TORONTO – Rather than taking the annual deep dive into my Hall of Fame ballot this year, an exercise I feel is an essential responsibility of being a voter, I wanted instead to write about Larry Walker’s final year of eligibility.
The final tally on the Class of 2020 will be revealed Tuesday evening and the best position player to ever emerge from Canada will then learn his fate. Walker should be, belatedly, a slam dunk, but based on the current trends being tracked by Ryan Thibodaux and his crew and past voting patterns, it’ll probably be agonizingly tight to the 75 per-cent threshold needed.
If he doesn’t get in, then the veteran’s committee offers another pathway to Cooperstown, one capable of correcting a blatant omission. Either way, the native of Maple Ridge, B.C.’s candidacy should not have dragged out this long – he’s clearly worthy of induction.
Just like when I first became eligible to vote in 2013, and in every year since, Walker was an automatic for me. This year, I also voted for Barry Bonds, Roger Clemens, Derek Jeter, Jeff Kent, Scott Rolen and Curt Schilling.
Jeter, on the ballot for the first time, and Kent, for whom I’d voted previously but removed to open space for other candidates coming off the ballot, are my only new additions. Voting for Jeter needs no explanation. I’ve written about my rationale for the others previously.
Bonds, Clemens and Walker have been on each of the eight ballots I’ve cast, and what’s been remarkable to watch is the way Walker’s candidacy has evolved. He debuted in 2011 with 20.3 per cent of the vote, stayed around there for the next two years, and then plummeted down to 10.2 per cent in 2014 and 11.8 a year later.
From there he climbed sharply to 54.6 per cent, a spike I can anecdotally attribute to the clearing of loaded ballots that often left voters picking their top-10 candidates, not all whom they deemed to be worthy of induction, and the changing of the electorate thanks to new eligibility rules.
Regardless, it’s difficult to reconcile how a player now on the doorstep of election was only six years ago 20 votes away from falling off the ballot entirely. The swing from then until now will be in the range of 250 votes, a number so big that you’d think his stats somehow changed dramatically.
They haven’t, obviously, and I recently looked at how you could make a case against Walker. The main arguments rest on the Coors Field effect on his offence, or his games-played total (he appeared in more than 142 games only four times over 17 seasons).
The former is penalizing him for factors beyond his control, and the latter is penalizing him for playing the game hard and with an edge, both unfair from my vantage point.
What’s also intriguing, especially in thinking of how I can make better voting decisions in years to come, is how the baseline of what a Hall of Famer should be continues to change.
In terms of counting stats, Walker’s line of 383 home runs, 471 doubles and 2,160 hits with a .313 batting average, .400 on-base percentage and 230 stolen bases in 1,988 career games are competitive enough relative to other Hall of Fame outfielders, but there’s enough room for a critic to poke holes in the numbers.
The games-played issue seems to be a major factor, and those who don’t want to do the work can point to Denver’s thin air inflating his numbers.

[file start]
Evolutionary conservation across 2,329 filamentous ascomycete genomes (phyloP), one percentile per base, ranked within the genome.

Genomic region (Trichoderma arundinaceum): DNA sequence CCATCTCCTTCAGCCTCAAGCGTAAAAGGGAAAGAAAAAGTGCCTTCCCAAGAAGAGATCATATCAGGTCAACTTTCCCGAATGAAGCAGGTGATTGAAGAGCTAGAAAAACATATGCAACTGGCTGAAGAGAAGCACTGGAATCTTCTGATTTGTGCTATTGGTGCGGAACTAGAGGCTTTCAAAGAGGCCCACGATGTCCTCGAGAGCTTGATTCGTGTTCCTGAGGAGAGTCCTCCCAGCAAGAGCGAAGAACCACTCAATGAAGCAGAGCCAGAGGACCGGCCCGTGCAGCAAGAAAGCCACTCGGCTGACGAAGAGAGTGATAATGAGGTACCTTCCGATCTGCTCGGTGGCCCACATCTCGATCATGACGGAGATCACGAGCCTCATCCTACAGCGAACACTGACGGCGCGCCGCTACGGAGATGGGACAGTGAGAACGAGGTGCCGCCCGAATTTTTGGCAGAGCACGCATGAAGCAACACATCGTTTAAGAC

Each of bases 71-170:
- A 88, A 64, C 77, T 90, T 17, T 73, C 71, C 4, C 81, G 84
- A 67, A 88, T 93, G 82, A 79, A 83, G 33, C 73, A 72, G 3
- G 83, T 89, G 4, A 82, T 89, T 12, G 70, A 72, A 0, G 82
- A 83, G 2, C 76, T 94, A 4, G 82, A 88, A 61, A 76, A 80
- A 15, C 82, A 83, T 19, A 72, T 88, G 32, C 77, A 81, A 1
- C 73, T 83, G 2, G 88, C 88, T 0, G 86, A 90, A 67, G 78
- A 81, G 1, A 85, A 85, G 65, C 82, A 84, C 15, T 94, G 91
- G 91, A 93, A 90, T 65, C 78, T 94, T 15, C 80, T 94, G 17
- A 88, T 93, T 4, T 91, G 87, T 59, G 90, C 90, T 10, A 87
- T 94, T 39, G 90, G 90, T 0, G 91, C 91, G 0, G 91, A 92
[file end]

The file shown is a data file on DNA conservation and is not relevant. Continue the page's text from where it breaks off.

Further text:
Based on his initial vote totals, that line of thinking clearly carried the day.
On the other hand, through an advanced analytical lens, which seeks to measure a player’s entire contribution, Walker makes for an above-average Hall of Fame outfielder, as per the JAWS system combining both a player’s career and peak WAR totals developed by Jay Jaffe.
Odd as it is to say considering how Walker would have checked many of the boxes for the eye-test set, but it seems that it’s taken the game’s advancement in measuring players for his completeness as a player to be fully appreciated.
To me, the judgment of each player lies somewhere in the grey between the basic counting stats and more advanced metrics, factoring in what a player meant to their teams, their teammates, and the wider game as a whole.
Subjective stuff in a striving-to-be-objective world, sure, but it’s a piece of the puzzle, no matter how you weigh it.
In Walker’s case, his ascent to the majors prompted big-league teams to begin scouting Canada more aggressively. Former Montreal Expos scout Bob Rogers signed him for $1,500 as an amateur free agent in 1984 and if there was one player like Walker in the true north, teams reckoned there would be others, too.
“Once he got to the big leagues and was going to be a star … it enhanced the scouting of Canadian players,” the late Jim Fanning, a long-time Expos executive who approved Walker’s signing, told me years ago. “He was absolutely phenomenal.”
For that he has a deserved spot in the Canadian Baseball Hall of Fame in St. Marys, Ont., and in combination with his career numbers, it should tip the scales for Cooperstown, as well.
Ideally, each Hall of Famer should have a real legacy, on a team, a city, a sport, a country. From the kids who grew up playing baseball on Larry Walker Field in Maple Ridge, the Rockies franchise retiring his No. 33, to the Canadians, young and old, he still coaches on the national team, Walker did, which is why I feel he’s worthy no matter how you frame the evaluation.
The way Walker’s candidacy has developed, however, is indicative of how much the decision-making of voters has changed over the past decade. We’ll soon know whether that evolution happened quickly enough for Walker to get the honour he earned.